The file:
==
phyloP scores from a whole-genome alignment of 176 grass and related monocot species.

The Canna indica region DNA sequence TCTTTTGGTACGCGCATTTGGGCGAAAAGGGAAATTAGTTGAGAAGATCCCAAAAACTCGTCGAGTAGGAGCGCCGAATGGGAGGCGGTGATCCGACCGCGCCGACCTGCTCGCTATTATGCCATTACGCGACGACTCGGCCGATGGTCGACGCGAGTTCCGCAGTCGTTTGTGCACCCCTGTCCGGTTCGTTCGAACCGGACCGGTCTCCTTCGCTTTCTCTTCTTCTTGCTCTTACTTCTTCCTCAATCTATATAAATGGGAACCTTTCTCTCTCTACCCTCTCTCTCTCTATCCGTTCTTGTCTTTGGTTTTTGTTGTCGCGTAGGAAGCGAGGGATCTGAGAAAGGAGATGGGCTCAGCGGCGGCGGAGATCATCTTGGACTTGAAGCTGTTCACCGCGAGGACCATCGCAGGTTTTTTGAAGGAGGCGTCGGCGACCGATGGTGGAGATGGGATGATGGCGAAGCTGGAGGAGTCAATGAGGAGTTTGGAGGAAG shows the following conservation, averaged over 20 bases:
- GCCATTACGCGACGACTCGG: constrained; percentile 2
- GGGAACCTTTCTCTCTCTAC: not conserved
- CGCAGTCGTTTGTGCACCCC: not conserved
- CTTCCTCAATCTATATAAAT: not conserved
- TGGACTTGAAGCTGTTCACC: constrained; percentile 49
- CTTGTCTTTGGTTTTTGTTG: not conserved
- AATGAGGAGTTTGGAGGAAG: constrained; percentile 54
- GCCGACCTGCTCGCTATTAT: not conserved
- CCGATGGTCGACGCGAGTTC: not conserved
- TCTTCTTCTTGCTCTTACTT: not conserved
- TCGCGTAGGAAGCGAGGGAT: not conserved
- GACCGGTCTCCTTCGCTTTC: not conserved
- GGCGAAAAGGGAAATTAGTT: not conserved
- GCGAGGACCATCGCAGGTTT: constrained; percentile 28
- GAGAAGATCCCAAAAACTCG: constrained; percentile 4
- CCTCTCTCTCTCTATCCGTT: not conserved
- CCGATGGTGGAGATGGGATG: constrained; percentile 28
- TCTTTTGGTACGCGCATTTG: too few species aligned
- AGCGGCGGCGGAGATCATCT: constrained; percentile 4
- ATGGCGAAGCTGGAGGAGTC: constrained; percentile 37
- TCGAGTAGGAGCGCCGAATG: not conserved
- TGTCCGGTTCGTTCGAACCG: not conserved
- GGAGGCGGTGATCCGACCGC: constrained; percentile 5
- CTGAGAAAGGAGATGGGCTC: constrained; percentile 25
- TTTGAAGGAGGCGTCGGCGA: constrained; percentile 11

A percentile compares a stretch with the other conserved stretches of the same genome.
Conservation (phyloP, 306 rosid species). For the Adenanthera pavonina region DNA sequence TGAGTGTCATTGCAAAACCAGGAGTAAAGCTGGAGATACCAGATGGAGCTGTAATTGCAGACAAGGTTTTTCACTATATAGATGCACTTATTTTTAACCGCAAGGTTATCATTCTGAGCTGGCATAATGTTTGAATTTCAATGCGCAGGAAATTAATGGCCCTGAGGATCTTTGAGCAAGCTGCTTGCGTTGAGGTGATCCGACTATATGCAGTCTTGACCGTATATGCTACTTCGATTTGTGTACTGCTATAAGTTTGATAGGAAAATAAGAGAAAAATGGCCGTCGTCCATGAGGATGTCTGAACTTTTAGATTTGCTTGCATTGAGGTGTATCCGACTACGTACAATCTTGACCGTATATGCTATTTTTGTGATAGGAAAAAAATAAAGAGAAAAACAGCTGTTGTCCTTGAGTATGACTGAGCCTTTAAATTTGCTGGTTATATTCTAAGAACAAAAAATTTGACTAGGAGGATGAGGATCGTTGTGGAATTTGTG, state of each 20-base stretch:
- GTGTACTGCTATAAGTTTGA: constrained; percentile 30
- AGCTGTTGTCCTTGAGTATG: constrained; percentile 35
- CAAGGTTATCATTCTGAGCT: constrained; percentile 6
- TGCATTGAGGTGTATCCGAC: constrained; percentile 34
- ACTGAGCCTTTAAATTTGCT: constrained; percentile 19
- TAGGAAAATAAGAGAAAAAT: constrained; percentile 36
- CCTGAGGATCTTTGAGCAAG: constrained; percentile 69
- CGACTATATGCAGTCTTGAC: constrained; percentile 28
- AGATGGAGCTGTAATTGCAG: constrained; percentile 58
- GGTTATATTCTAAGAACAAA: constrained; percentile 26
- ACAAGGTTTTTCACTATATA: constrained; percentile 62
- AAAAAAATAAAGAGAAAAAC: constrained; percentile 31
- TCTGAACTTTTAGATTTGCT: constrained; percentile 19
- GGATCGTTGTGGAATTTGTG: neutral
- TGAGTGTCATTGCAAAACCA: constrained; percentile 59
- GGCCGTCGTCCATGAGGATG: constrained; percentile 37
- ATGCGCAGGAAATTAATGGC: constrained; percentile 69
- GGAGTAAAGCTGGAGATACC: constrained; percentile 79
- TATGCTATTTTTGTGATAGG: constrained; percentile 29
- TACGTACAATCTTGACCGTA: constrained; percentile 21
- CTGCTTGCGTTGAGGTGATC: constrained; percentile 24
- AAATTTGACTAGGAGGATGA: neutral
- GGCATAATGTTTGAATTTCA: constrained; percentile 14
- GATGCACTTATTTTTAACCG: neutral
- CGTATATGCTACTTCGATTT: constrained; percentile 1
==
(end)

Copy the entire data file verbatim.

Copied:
phyloP scores from a whole-genome alignment of 176 grass and related monocot species.

The Canna indica region DNA sequence TCTTTTGGTACGCGCATTTGGGCGAAAAGGGAAATTAGTTGAGAAGATCCCAAAAACTCGTCGAGTAGGAGCGCCGAATGGGAGGCGGTGATCCGACCGCGCCGACCTGCTCGCTATTATGCCATTACGCGACGACTCGGCCGATGGTCGACGCGAGTTCCGCAGTCGTTTGTGCACCCCTGTCCGGTTCGTTCGAACCGGACCGGTCTCCTTCGCTTTCTCTTCTTCTTGCTCTTACTTCTTCCTCAATCTATATAAATGGGAACCTTTCTCTCTCTACCCTCTCTCTCTCTATCCGTTCTTGTCTTTGGTTTTTGTTGTCGCGTAGGAAGCGAGGGATCTGAGAAAGGAGATGGGCTCAGCGGCGGCGGAGATCATCTTGGACTTGAAGCTGTTCACCGCGAGGACCATCGCAGGTTTTTTGAAGGAGGCGTCGGCGACCGATGGTGGAGATGGGATGATGGCGAAGCTGGAGGAGTCAATGAGGAGTTTGGAGGAAG shows the following conservation, averaged over 20 bases:
- GCCATTACGCGACGACTCGG: constrained; percentile 2
- GGGAACCTTTCTCTCTCTAC: not conserved
- CGCAGTCGTTTGTGCACCCC: not conserved
- CTTCCTCAATCTATATAAAT: not conserved
- TGGACTTGAAGCTGTTCACC: constrained; percentile 49
- CTTGTCTTTGGTTTTTGTTG: not conserved
- AATGAGGAGTTTGGAGGAAG: constrained; percentile 54
- GCCGACCTGCTCGCTATTAT: not conserved
- CCGATGGTCGACGCGAGTTC: not conserved
- TCTTCTTCTTGCTCTTACTT: not conserved
- TCGCGTAGGAAGCGAGGGAT: not conserved
- GACCGGTCTCCTTCGCTTTC: not conserved
- GGCGAAAAGGGAAATTAGTT: not conserved
- GCGAGGACCATCGCAGGTTT: constrained; percentile 28
- GAGAAGATCCCAAAAACTCG: constrained; percentile 4
- CCTCTCTCTCTCTATCCGTT: not conserved
- CCGATGGTGGAGATGGGATG: constrained; percentile 28
- TCTTTTGGTACGCGCATTTG: too few species aligned
- AGCGGCGGCGGAGATCATCT: constrained; percentile 4
- ATGGCGAAGCTGGAGGAGTC: constrained; percentile 37
- TCGAGTAGGAGCGCCGAATG: not conserved
- TGTCCGGTTCGTTCGAACCG: not conserved
- GGAGGCGGTGATCCGACCGC: constrained; percentile 5
- CTGAGAAAGGAGATGGGCTC: constrained; percentile 25
- TTTGAAGGAGGCGTCGGCGA: constrained; percentile 11

A percentile compares a stretch with the other conserved stretches of the same genome.
Conservation (phyloP, 306 rosid species). For the Adenanthera pavonina region DNA sequence TGAGTGTCATTGCAAAACCAGGAGTAAAGCTGGAGATACCAGATGGAGCTGTAATTGCAGACAAGGTTTTTCACTATATAGATGCACTTATTTTTAACCGCAAGGTTATCATTCTGAGCTGGCATAATGTTTGAATTTCAATGCGCAGGAAATTAATGGCCCTGAGGATCTTTGAGCAAGCTGCTTGCGTTGAGGTGATCCGACTATATGCAGTCTTGACCGTATATGCTACTTCGATTTGTGTACTGCTATAAGTTTGATAGGAAAATAAGAGAAAAATGGCCGTCGTCCATGAGGATGTCTGAACTTTTAGATTTGCTTGCATTGAGGTGTATCCGACTACGTACAATCTTGACCGTATATGCTATTTTTGTGATAGGAAAAAAATAAAGAGAAAAACAGCTGTTGTCCTTGAGTATGACTGAGCCTTTAAATTTGCTGGTTATATTCTAAGAACAAAAAATTTGACTAGGAGGATGAGGATCGTTGTGGAATTTGTG, state of each 20-base stretch:
- GTGTACTGCTATAAGTTTGA: constrained; percentile 30
- AGCTGTTGTCCTTGAGTATG: constrained; percentile 35
- CAAGGTTATCATTCTGAGCT: constrained; percentile 6
- TGCATTGAGGTGTATCCGAC: constrained; percentile 34
- ACTGAGCCTTTAAATTTGCT: constrained; percentile 19
- TAGGAAAATAAGAGAAAAAT: constrained; percentile 36
- CCTGAGGATCTTTGAGCAAG: constrained; percentile 69
- CGACTATATGCAGTCTTGAC: constrained; percentile 28
- AGATGGAGCTGTAATTGCAG: constrained; percentile 58
- GGTTATATTCTAAGAACAAA: constrained; percentile 26
- ACAAGGTTTTTCACTATATA: constrained; percentile 62
- AAAAAAATAAAGAGAAAAAC: constrained; percentile 31
- TCTGAACTTTTAGATTTGCT: constrained; percentile 19
- GGATCGTTGTGGAATTTGTG: neutral
- TGAGTGTCATTGCAAAACCA: constrained; percentile 59
- GGCCGTCGTCCATGAGGATG: constrained; percentile 37
- ATGCGCAGGAAATTAATGGC: constrained; percentile 69
- GGAGTAAAGCTGGAGATACC: constrained; percentile 79
- TATGCTATTTTTGTGATAGG: constrained; percentile 29
- TACGTACAATCTTGACCGTA: constrained; percentile 21
- CTGCTTGCGTTGAGGTGATC: constrained; percentile 24
- AAATTTGACTAGGAGGATGA: neutral
- GGCATAATGTTTGAATTTCA: constrained; percentile 14
- GATGCACTTATTTTTAACCG: neutral
- CGTATATGCTACTTCGATTT: constrained; percentile 1